Last week at the International Double Reed Society Conference I had a memorable experience.
The Conference was held on the campus of Lawrence University. On the bottom level of its Warsh Center was a wonderful cafeteria where many of the attendees ate lunch.
One afternoon I bought lunch and sat down at a table of bassoonists. We were all discussing various technical matters related to the bassoon when an elderly woman came by and sat down next to me.
She started a familiar conversation with me. She is 81 years old and had never heard a bassoonist play a solo before. I had played on the concert the night before and she heard me. Her eyes lit up with excitement as she described the wonder she felt at hearing what a bassoon sounded like up close. She said she'd waited 81 years to hear the sound of a bassoon!
I noticed she was not wearing the lanyard we all wore as Conference participants. She must have been one of the very few people in the cafeteria not directly involved with the Conference.
Unlike the rest of us who were there to advance careers, perform new pieces, sell merchandise, etc., she was attending just to hear the instruments and our music.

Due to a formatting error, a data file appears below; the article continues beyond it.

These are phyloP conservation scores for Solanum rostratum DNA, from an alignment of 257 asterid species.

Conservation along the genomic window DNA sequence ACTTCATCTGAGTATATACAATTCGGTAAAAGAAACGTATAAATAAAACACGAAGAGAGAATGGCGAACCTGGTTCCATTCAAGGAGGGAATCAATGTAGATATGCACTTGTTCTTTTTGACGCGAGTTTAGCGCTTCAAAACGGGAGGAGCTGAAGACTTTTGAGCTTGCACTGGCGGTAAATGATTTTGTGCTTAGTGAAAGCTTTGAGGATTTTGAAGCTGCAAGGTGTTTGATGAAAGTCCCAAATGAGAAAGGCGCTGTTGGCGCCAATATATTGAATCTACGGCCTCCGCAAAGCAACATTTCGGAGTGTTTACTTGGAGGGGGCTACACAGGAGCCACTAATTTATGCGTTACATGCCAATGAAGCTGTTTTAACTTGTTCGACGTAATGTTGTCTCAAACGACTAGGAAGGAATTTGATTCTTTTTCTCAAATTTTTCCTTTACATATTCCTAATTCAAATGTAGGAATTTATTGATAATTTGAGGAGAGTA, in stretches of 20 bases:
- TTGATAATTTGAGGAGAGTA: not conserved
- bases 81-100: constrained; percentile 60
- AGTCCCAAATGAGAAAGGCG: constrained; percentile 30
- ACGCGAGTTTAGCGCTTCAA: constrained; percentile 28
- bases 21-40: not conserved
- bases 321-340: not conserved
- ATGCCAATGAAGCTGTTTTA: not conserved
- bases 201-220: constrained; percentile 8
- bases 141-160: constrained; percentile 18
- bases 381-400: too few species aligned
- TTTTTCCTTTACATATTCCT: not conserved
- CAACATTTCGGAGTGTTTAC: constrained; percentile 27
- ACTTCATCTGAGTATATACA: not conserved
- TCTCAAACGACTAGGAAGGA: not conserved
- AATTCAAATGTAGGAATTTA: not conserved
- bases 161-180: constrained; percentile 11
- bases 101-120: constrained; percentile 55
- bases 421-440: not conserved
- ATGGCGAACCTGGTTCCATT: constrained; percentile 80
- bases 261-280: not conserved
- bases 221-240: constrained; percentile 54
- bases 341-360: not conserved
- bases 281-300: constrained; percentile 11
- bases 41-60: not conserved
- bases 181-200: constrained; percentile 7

After lunch, I walked across the campus to another venue. On my way, she passed me on her bike (!) and wished me a good day! She was a local resident, just taking advantage of the unique opportunity to hear music for double reed instruments on a particular week in June in her town!
It occurs to me that it is really people like this woman for whom we perform. Many people have heard a violinist play a solo, but I'm sure many of you share the experience I've had when I say, that after 40 years of a career as a bassoonist, I still hear from audience members who have NEVER heard a bassoonist play a solo.
As we seek levels of ever rarefied perfection in our practicing, it's vital for us to rememberthat the audience member's perspective is often that of someone hearing our music and our instrument for the first time!